History of polystyrene and how polystyrene was invented
Polystyrene is a synthetic aromatic polymer made from the monomer styrene, a liquid petrochemical. Polystyrene can be rigid or foamed. General purpose polystyrene is clear, hard and brittle. It is a very inexpensive resin per unit weight. It is a rather poor barrier to oxygen and water vapor and has relatively low melting point. Polystyrene is one of the most widely used plastics, the scale of its production being several billion kilograms per year. Polystyrene can be naturally transparent, but can be colored with colorants
Polystyrene was invented in 1839 by Eduard Simon,in Berlin.Polystyrene was made from storax which was a resin of the Turkish sweet gum tree,Eduard Simon distilled an oily substance, a monomer that he named styrol. After several Days he founded that styrol(Polystrne) had thickened,presumably from oxidation, into a jelly he dubbed styrol oxide (“Styroloxyd”).
By 1845 Jamaican-born chemist John Buddle Blyth and German chemist August Wilhelm von Hofmann showed that the same transformation of styrol took place in the absence of oxygen. They called their substance metastyrol. Analysis later showed that it was chemically identical to Styroloxyd. In 1866 Marcelin Berthelot correctly identified the formation of metastyrol/Styroloxyd from styrol as a polymerization process. About 80 years later it was realized that heating of styrol starts a chain reaction that produces macromolecules, following the thesis of German organic chemist Hermann Staudinger (1881–1965). This eventually led to the substance receiving its present name, polystyrene.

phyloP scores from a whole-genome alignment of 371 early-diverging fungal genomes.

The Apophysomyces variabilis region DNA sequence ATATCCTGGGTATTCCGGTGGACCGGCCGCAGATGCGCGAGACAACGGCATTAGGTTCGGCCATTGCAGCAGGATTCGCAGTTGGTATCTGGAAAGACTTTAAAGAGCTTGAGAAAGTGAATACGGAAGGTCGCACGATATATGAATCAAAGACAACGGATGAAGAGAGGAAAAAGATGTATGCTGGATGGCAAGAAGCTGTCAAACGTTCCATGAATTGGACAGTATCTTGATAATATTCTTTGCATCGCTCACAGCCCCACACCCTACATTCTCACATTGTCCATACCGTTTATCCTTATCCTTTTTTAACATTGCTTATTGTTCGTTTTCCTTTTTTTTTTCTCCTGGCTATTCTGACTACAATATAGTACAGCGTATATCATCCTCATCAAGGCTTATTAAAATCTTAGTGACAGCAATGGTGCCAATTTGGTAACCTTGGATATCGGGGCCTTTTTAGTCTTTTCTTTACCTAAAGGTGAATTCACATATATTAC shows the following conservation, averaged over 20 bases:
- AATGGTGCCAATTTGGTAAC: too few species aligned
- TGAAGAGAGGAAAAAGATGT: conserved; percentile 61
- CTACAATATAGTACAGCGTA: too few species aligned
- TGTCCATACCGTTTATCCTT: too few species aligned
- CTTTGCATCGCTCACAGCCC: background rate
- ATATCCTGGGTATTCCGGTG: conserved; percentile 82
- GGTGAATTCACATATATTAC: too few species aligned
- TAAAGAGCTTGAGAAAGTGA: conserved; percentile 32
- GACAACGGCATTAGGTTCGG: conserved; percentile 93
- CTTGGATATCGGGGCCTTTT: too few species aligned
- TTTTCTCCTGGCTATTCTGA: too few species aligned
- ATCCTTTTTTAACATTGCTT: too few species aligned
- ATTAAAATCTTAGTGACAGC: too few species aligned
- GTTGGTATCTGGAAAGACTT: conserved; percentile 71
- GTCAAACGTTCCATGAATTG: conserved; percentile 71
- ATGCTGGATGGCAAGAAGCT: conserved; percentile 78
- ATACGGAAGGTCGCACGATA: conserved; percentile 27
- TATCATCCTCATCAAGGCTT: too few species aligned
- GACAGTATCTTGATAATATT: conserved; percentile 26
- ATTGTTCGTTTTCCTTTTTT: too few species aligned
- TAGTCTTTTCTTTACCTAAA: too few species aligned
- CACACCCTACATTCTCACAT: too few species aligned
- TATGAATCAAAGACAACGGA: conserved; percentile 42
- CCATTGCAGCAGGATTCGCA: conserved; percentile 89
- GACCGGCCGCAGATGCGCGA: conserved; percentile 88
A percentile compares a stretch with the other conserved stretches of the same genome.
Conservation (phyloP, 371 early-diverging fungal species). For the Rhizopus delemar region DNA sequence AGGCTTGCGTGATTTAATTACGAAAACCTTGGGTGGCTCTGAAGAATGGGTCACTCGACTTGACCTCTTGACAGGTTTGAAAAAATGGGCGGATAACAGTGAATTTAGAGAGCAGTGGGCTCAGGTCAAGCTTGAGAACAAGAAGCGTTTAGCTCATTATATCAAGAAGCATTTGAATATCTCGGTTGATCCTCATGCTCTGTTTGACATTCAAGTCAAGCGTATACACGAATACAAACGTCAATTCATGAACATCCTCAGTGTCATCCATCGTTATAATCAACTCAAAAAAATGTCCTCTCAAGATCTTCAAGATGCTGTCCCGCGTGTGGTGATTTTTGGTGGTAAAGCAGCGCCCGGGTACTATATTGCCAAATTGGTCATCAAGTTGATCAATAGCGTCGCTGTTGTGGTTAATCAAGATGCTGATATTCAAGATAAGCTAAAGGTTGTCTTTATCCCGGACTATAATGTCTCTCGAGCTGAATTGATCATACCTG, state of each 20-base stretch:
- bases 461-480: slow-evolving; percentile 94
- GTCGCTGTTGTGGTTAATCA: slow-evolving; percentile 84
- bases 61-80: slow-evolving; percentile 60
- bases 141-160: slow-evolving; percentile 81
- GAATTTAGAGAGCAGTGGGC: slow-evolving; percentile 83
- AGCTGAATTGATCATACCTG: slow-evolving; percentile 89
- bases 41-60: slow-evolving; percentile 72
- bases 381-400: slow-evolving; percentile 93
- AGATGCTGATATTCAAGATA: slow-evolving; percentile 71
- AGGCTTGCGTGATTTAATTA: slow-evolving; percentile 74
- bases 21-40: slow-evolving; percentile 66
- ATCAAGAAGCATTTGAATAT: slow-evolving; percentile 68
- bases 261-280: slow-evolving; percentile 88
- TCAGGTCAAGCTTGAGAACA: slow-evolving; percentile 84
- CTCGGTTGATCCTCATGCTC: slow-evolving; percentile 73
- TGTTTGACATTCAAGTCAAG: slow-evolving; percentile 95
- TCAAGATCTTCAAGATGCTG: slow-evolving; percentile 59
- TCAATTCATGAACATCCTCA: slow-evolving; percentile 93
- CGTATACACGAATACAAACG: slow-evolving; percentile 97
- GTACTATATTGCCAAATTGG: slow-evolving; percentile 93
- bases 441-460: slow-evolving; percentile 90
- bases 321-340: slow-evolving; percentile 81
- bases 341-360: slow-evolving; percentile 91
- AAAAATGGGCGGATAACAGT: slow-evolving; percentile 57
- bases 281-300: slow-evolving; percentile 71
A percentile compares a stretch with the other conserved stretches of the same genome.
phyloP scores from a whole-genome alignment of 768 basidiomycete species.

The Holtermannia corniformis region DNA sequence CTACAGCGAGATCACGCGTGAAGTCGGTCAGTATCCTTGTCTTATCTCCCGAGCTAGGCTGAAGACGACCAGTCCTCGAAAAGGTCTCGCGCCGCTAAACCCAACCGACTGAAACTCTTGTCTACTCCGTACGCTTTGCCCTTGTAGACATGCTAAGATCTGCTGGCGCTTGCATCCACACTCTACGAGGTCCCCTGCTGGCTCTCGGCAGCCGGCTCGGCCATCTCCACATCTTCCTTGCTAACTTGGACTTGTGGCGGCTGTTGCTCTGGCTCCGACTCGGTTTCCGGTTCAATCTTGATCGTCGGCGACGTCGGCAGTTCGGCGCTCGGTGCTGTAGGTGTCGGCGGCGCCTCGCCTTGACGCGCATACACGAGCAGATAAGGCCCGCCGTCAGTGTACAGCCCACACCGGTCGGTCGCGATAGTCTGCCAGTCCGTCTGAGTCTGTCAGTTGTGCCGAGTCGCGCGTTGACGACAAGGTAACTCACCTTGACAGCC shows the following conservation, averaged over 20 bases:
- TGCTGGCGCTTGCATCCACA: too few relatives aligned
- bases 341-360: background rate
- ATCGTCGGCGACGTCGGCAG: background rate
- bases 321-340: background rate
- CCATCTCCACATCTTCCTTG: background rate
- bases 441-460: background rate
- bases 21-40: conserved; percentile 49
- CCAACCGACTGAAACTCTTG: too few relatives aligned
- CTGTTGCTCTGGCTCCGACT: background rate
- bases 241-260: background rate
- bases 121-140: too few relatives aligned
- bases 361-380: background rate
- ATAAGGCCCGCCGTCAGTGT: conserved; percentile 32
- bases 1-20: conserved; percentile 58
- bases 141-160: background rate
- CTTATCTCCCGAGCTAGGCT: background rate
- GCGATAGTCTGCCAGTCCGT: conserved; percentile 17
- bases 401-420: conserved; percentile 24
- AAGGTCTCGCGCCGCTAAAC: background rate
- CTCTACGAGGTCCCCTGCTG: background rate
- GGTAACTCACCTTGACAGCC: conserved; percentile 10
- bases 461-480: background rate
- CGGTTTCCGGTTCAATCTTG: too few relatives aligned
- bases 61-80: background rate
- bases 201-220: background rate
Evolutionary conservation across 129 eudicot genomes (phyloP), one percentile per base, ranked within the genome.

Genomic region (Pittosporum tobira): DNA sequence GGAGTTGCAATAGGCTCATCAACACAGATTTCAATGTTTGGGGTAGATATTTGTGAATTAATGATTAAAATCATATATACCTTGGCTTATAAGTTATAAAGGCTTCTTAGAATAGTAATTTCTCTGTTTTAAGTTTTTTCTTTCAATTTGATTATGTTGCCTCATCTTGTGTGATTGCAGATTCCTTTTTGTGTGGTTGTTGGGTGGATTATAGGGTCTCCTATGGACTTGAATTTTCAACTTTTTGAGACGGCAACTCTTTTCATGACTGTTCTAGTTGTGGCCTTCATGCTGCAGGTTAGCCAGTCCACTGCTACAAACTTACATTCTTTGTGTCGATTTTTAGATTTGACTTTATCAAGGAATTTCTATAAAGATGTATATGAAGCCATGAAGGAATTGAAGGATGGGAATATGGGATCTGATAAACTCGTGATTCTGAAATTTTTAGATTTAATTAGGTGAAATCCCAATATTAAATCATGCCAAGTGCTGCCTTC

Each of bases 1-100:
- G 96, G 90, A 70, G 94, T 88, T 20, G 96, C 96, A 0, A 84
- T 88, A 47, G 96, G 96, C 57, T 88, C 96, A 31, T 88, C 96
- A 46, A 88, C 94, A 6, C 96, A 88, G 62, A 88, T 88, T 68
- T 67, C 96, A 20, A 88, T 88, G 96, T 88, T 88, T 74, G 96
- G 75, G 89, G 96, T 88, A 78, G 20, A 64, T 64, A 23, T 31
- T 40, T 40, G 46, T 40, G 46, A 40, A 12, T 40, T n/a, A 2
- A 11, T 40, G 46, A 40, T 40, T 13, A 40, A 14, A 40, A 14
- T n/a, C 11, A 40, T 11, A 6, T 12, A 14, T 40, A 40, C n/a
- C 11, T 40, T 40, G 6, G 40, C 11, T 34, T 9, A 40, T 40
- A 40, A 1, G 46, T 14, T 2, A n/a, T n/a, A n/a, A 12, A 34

Then after companies began manufacturing polystyrene in hoping it would be a suitable replacement for die-cast zinc in many applications. Success was achieved when they developed a reactor vessel that extruded polystyrene through a heated tube and cutter, producing polystyrene in pellet form.